How accurate are biomarkers C-reactive protein (CRP), procalcitonin, and leukocytosis in the diagnosis of community-acquired pneumonia (CAP) in adults with respiratory symptoms?
This review found that the best evidence supports CRP as the most useful and accurate biomarker for diagnosing CAP in adults presenting with lower respiratory tract symptoms. Procalcitonin has a good positive likelihood ratio (LR+) but a minimally useful negative likelihood ratio (LR−). Leukocytosis has only modest accuracy that is minimally clinically useful. (Level of Evidence = 1b)
The investigators searched PubMed and reference lists of pertinent articles for studies that evaluated the accuracy of readily available biomarkers in adult patients who presented with symptoms of acute respiratory infection and those with clinically suspected pneumonia. The authors included studies with at least one biomarker test and an acceptable reference standard (chest radiography or computed tomography) performed on all participants. They did not exclude any studies based on country, year, or language. Two or more individuals independently reviewed potential studies for inclusion and risk of bias using a standard evaluation tool. Discrepancies were resolved through consensus discussion. The authors ended with 14 studies with a total of 6,599 patients. One-half of the studies occurred in the emergency department, and one-half occurred in the primary care setting. Of the 14 studies, eight were scored at low risk of bias, with the remaining six studies considered at moderate risk of bias.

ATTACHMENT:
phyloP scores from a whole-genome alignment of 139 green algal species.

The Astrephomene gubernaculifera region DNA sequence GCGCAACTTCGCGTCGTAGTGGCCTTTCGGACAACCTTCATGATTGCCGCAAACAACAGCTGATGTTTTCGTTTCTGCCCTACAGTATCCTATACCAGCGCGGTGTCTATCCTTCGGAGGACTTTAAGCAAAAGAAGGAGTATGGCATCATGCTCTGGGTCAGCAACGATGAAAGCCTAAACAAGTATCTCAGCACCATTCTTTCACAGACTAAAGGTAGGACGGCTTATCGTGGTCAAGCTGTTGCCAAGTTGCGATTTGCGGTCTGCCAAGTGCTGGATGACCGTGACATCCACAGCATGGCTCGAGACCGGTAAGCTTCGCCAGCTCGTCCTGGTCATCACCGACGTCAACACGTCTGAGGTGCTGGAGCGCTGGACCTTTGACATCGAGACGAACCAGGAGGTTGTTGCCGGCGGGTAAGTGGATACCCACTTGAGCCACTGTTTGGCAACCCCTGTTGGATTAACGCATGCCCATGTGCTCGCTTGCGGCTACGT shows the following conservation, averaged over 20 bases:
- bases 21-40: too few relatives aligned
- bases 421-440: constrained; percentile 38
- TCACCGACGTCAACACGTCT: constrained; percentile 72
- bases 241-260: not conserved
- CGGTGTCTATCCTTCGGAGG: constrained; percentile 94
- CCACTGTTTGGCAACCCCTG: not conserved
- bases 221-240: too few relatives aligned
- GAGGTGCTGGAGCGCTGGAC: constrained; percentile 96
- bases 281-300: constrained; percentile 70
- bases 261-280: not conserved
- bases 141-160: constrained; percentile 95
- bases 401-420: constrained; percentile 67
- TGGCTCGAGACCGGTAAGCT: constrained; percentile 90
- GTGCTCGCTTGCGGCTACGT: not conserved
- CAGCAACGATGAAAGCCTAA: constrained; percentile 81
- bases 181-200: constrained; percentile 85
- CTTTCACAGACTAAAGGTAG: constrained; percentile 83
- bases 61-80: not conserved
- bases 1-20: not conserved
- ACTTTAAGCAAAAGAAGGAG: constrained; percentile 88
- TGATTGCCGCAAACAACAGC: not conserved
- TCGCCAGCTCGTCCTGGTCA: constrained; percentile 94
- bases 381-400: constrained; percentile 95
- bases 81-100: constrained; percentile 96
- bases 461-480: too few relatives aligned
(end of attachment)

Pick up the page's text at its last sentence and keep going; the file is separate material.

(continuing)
CRP was the most accurate test (less than 1 mg per dL [10 mg per L]; LR− = 0.27, and greater than 2 mg per dL [20 mg per L], 5 mg per dL [50 mg per L], and 10 mg per dL [100 mg per L]; LR+ = 2.08, 3.68, and 5.79, respectively). Procalcitonin had a good LR+ (greater than 0.25 mcg per L and 0.50 mcg per L; LR+ = 5.43 and 8.25, respectively) but a minimally useful LR−. Leukocytosis was only modestly accurate (greater than 9.5 to 10.5; LR+ = 3.15). Based on existing clinical decision rules using signs and symptoms, if the probability of CAP is 25% or less, a CRP of less than 20 mg per L decreases the probability of CAP to less than 10%, making imaging unlikely to be clinically useful and unnecessary.
Study design: Meta-analysis (other)
Funding source: Self-funded or unfunded
Setting: Various (meta-analysis)
Reference: Ebell MH, Bentivegna M, Cai X, et al. Accuracy of biomarkers for the diagnosis of adult community-acquired pneumonia: a meta-analysis. Acad Emerg Med. 2020;27(3):195–206.